v. 1.7

Case Solution for Warren E. Buffett, 1995 (v. 1.7)

Complete Case details are given below :

Case Name :      Warren E. Buffett, 1995 (v. 1.7)
Authors :           Robert F. Bruner
Source :             Darden School of Business
Case ID :           UV0006
Discipline :        Finance
Case Length :    19 pages
Solution Sample availability : YES
Plagiarism : NO (100% Original work)
Description for case is given below :
Set in August 1995, enables students to assess Berkshire Hathaway’s bid for the 49.6% of GEICO Corporation that it does not already own. Students perform a simple valuation of GEICO shares and consider the reasonableness of the 26% acquisition premium. There are no obvious synergies, and Berkshire Hathaway has announced that it will run GEICO with no changes. Student analysis can include the investment philosophy and remarkable record of Berkshire’s CEO, Warren E. Buffett.
 
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Case Solution for Polaroid Corp., 1996 (v. 1.7)

Complete Case details are given below :

Case Name :      Polaroid Corp., 1996 (v. 1.7)
Authors :           Robert F. Bruner, Susan Chaplinsky
Source :             Darden School of Business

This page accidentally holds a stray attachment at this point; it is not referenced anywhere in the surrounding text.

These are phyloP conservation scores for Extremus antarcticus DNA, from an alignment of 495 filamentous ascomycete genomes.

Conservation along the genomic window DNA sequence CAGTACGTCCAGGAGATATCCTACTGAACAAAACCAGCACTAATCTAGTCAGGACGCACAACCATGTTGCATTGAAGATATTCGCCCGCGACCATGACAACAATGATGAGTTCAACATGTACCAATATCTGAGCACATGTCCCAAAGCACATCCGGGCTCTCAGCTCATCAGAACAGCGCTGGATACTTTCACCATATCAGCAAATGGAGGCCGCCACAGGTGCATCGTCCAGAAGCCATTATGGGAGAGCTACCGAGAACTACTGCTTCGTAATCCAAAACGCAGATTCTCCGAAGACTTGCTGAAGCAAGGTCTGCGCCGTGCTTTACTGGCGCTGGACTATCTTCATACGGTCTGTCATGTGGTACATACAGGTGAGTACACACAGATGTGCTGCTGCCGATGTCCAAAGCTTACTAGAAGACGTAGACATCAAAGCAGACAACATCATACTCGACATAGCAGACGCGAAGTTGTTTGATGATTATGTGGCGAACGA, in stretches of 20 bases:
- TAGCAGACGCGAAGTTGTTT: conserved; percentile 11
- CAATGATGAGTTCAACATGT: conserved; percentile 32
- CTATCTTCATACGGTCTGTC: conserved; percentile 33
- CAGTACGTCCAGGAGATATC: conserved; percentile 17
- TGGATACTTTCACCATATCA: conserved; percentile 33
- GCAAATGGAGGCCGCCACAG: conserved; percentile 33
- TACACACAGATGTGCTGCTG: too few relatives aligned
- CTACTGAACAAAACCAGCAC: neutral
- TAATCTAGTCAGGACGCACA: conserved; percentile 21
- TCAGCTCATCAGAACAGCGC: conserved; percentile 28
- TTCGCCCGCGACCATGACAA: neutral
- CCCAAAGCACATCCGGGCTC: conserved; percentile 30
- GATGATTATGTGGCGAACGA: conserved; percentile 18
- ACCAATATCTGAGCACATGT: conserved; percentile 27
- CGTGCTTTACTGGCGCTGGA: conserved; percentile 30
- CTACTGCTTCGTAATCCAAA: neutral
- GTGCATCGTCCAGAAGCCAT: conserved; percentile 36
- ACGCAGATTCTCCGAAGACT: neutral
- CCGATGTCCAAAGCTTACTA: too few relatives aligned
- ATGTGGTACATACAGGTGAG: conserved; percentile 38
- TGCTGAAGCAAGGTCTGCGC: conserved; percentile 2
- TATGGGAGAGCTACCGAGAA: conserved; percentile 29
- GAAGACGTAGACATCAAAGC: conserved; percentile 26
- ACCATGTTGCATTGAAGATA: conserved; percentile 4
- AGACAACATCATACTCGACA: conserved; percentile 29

Case ID :           UV0007
Discipline :        Finance
Case Length :    20 pages
Solution Sample availability : YES
Plagiarism : NO (100% Original work)
Description for case is given below :
Puts the student in the shoes of the recently appointed treasurer of Polaroid Corporation, who must consider several matters concerning the firm’s debt policy. An immediate concern is the company’s outstanding $150 million 7.25% notes, due to mature in several months. Although investment bankers interested in doing business with Polaroid have been trying to present proposals for refunding the issue, the new treasurer believes that any refunding decision should be part of a larger review of the firm’s financial policies. Accordingly, he has undertaken a review of the firm’s overall debt policy, focusing primarily on the mix of debt and equity and on the maturity structure of the debt. Asks students to consider how much flexibility Polaroid’s business will require in future years and to pick a target debt ratio that provides the necessary flexibility. Students must evaluate, in addition to internal demands for funds, the role of bond ratings and investment-grade status in maintaining ongoing access to capital markets.
 
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